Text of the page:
Duck is not like other types of poultry. In fact, it is actually considered a waterfowl or game bird. Although it may have some of the same similarities as chicken or turkey such as the different cuts or sections, the way it is prepared is vastly different.
There are several ways to prepare duck depending on the cut you decide to use.
Duck is a pretty versatile cut of meat that will go well with many different types of sides. However, there are a select few sides that will really elevate the dish as a nicely composed dish. Duck meat tends to be fattier and rich which pairs nicely with similar flavors.
It will also benefit from dark fruits like cherries and plums that can either be turned into a sauce or in the form of a traditional side to accompany the entrée.
You can also try to go with a side that won’t make the dish overly heavy and rich but rather create a nice healthy and light entrée anyone could enjoy. There are several types of vegetables that pair nicely such as roasted beets or potatoes.
These vegetables are also versatile enough to create a multitude of side dishes to go with the duck. With so many different options to choose from, I decided to handpick a few of my favorite side dishes to pair with duck.
I have used these side dishes in a fine dining restaurant setting as well as while serving my family at home. I’m sure you will love any of these choices I have prepared for you.
- How To Cook The Duck
- 8 Best Side Dishes To Serve with Duck
- 1.Haricot Vert And Bacon Lardon Sauté
- 2.Roasted Beet Carpaccio With Raspberry Vinaigrette
- 3.Roasted Brussel Sprouts And Cauliflower Puree
- 4.Pommes De Terre Sarladaises
- 5.Braised Red Cabbage With Raspberries
- 6.Yukon Gold Mashed Potatoes And Sizzled Spinach
- 7.Braised Baby Bok Choy With Orange Glaze
- 8.Roasted Beet Risotto With Crispy Chantarelles
- What To Serve With Duck Confit
- What To Serve With Duck Sausage
- What To Serve With Duck Tacos
- What Kind Of Sauce To Serve With Duck
- Final Words
How To Cook The Duck
Each cut of the duck is going to be very different in terms of the temperature it needs to be cooked to when finished or the method used to prepare the meat. If you were going to cook a duck breast, the most common way to go with is going to be a pan sear or roasting. In order to do this, you need to score the fat side of the duck and then season heavily.
Use an extremely hot pan with some oil and place the duck in the pan fat side down. You will need to cook the duck on this side for quite some time to not only create a nice sear on the skin but also to help render the fat off the duck breast.
If you don’t the skin will be chewy and tough making it harder to consume.
Once the sear has been created, you will need to roast the duck breast until the internal temperature reaches 135 degrees which is a perfect medium-rare. Duck breast is best when it is cooked to this temperature.
If you cook it more than that, the meat will become tough and chewy. This is just one of the many ways to prepare duck breast. There are plenty of other methods and recipes out there, but will not always be the same preparation.
8 Best Side Dishes To Serve with Duck
1.Haricot Vert And Bacon Lardon Sauté
This is probably one of the most iconic sides to serve with duck. Whether you are cooking the breast or the leg, this side is sure to add some flare to the entrée.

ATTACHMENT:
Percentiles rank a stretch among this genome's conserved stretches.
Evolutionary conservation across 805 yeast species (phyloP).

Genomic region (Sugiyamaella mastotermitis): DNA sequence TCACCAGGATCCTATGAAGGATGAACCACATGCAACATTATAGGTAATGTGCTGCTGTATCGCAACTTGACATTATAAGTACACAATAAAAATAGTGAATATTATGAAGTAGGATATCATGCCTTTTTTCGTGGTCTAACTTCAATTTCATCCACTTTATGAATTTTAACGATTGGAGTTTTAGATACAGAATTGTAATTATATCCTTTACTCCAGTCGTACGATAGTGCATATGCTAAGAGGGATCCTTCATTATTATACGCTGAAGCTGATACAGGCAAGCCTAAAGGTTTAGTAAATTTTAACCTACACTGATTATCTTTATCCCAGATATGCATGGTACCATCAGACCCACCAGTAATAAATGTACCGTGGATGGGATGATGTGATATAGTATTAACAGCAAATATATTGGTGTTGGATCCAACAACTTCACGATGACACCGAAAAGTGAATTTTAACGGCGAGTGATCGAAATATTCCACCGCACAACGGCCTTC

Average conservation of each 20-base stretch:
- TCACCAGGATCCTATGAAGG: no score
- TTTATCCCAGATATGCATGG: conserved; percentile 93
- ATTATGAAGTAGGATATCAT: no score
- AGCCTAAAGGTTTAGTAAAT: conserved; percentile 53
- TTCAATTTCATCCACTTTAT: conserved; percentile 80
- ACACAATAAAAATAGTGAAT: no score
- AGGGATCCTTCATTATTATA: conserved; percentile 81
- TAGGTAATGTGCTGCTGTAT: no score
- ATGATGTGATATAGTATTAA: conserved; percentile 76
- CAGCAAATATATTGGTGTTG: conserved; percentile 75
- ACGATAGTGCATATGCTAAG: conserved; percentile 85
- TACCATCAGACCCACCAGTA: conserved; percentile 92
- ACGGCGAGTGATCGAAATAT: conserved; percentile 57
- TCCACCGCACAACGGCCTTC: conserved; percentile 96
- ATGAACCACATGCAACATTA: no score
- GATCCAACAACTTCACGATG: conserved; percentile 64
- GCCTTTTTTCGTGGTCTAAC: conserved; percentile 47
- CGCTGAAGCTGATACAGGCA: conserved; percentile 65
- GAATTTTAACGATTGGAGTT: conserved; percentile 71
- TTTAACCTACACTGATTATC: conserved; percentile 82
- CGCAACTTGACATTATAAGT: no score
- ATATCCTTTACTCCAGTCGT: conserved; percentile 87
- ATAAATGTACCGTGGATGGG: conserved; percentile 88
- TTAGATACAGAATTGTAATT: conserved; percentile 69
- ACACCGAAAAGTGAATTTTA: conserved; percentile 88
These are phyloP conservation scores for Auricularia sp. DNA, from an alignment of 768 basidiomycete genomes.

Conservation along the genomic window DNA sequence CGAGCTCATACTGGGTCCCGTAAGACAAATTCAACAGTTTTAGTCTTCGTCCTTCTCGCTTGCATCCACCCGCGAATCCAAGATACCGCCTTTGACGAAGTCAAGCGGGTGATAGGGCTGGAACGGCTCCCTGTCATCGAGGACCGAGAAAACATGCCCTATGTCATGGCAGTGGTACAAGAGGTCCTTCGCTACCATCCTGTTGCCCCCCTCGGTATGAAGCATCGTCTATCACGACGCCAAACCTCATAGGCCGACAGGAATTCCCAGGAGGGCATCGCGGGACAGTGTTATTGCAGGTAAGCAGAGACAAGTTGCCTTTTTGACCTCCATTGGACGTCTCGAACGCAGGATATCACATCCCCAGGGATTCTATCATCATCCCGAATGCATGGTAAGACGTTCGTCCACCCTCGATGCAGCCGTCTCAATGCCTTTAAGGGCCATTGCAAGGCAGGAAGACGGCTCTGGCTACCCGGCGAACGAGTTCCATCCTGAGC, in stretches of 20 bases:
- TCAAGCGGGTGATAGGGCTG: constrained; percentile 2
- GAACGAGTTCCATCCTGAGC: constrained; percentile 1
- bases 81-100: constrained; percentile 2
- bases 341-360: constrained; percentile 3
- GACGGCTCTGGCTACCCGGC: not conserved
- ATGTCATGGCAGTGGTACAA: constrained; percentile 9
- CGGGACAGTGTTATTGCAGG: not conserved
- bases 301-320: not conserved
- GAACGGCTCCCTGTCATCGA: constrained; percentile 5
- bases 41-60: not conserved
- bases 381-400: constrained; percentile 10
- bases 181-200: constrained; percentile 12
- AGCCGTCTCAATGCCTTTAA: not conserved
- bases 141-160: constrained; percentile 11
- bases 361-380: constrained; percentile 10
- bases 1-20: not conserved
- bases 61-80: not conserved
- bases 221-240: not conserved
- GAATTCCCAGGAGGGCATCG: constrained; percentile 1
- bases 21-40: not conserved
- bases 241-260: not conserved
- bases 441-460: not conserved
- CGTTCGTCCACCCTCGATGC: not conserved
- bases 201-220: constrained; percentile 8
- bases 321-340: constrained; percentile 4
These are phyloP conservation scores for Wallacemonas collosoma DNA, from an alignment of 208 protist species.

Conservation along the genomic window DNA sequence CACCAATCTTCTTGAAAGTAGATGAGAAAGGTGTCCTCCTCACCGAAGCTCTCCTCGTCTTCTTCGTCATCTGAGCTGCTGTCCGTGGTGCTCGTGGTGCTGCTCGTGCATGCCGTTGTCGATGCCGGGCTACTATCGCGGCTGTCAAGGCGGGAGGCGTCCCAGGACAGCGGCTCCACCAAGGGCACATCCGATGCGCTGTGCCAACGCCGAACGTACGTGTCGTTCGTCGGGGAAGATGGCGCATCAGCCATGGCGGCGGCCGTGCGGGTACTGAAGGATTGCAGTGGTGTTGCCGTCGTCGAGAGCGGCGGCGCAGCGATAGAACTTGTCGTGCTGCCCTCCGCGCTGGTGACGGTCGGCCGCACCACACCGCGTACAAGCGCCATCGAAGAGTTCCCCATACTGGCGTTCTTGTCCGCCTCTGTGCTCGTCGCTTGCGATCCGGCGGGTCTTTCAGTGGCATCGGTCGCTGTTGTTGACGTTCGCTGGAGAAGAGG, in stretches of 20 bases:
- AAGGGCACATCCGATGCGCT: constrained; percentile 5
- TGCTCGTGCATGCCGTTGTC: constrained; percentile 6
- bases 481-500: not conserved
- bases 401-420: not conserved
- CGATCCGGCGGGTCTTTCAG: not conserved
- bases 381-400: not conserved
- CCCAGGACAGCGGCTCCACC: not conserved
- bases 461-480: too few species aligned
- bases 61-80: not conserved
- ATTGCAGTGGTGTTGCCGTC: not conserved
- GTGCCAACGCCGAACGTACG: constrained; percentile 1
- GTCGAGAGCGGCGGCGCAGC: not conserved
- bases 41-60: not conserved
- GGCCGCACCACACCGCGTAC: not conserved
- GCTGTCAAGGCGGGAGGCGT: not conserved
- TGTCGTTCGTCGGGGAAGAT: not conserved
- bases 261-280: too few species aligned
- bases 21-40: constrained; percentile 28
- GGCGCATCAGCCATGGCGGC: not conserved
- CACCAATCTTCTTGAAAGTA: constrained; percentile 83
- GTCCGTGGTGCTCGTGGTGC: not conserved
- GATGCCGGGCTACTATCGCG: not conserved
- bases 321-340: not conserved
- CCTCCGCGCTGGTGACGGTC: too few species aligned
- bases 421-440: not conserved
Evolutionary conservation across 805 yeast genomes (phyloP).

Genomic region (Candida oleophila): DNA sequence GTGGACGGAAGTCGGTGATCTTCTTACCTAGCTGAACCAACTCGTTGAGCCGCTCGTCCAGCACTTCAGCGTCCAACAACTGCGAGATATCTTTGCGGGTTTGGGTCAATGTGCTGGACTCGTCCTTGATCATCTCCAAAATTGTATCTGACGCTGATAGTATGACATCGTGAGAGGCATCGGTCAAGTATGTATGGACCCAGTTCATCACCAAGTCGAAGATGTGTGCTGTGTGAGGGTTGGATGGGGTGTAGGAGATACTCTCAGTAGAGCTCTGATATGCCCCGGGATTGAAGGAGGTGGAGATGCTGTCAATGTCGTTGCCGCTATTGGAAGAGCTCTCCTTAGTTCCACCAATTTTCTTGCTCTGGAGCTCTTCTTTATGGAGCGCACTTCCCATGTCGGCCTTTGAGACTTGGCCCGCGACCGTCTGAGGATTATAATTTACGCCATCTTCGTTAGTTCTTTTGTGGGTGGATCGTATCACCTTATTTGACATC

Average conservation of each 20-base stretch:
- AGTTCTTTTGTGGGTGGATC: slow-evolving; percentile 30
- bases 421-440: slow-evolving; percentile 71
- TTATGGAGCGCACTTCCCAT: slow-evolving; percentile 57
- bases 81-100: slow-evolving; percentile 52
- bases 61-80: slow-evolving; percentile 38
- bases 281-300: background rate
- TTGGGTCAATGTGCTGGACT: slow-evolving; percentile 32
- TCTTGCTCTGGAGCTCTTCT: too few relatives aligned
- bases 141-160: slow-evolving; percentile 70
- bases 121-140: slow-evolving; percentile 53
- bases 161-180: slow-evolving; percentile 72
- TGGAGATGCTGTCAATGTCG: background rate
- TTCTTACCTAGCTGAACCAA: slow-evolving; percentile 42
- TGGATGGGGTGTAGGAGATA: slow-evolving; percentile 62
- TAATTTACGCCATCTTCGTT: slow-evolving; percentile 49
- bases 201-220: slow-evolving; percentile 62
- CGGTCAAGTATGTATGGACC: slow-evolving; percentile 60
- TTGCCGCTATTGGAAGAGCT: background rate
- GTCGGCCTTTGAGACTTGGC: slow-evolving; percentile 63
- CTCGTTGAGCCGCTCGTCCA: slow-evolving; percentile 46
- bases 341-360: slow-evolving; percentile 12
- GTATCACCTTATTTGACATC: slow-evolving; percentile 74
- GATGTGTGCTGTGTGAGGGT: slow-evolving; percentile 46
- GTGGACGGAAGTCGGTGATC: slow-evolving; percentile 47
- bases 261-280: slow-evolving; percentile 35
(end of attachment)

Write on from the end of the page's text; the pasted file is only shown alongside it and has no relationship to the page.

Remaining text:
Essentially, haricot vert is a fancy name or the French term relating to green beans. But these are not just any type of green beans and they are really not the ones that come in the can.
They are more commonly referred to as “French beans”. You can buy them at any local supermarket in the produce aisle. They need to be cleaned before you use them.
You will need to remove the ends and tops of the beans and then blanch them or parboil them for about 5 minutes before you cook them in any other way. This side dish calls for them to be sauteed with some butter, shallot, garlic, and bacon.
You can add a little chicken stock and salt and pepper to the sauté pan while you cook them but it really is not all that necessary.
2.Roasted Beet Carpaccio With Raspberry Vinaigrette
As I mentioned before, ducks will benefit from bright and vibrant yet sweet vegetables. Roasted beets are one of the best options to roll within this case but they will need a lot of time to cook since they are so dense. Don’t worry though, they are very easy to cook and prepare for any side dish.
For this dish, coat the beets in vegetable oil and wrap them tightly in aluminum foil. Bake them in the oven for at least 1 hour at 400 degrees or until they are soft and tender. Allow them to cool down completely before handling them.
Then peel the skin off the beets with a paper towel and slice them thinly. Arrange the beet slices on a plate in a circle to display them.
Dress a salad of any variety of vegetables with a raspberry vinaigrette and place the salad on top of the beets. This salad will accent the natural flavors of the duck and bring a nice acidity to the dish.
3.Roasted Brussel Sprouts And Cauliflower Puree
If you are a fan of Brussel sprouts then you should have no problems with this side dish. Brussel sprouts pair nicely with the earthy flavors of the duck and really elevate the dish as a whole to round it out. In addition to the roasted Brussel sprouts, a nice cauliflower puree will add another texture to the dish and make it complete.
Just prepare the cauliflower in the same way you would if you were making mashed potatoes. Try not to add too much liquid to the cauliflower as it may make the puree a little watery and loose.
4.Pommes De Terre Sarladaises
This dish is a French and sometimes Italian side dish that uses duck fat to cook the potatoes. The title Pommes de Terre means “apple of the earth” which is loosely translated as potatoes.
Since potatoes pair nicely with duck already, cooking them in duck fat will naturally work even better with duck meat. The potatoes are sliced thin and are cooked in garlic, parsley, and duck fat.
You will also need to season the potatoes with salt and pepper as well. Sometimes, people like to add chopped anchovies to the potatoes or some nice parmesan while omitting the salt.
5.Braised Red Cabbage With Raspberries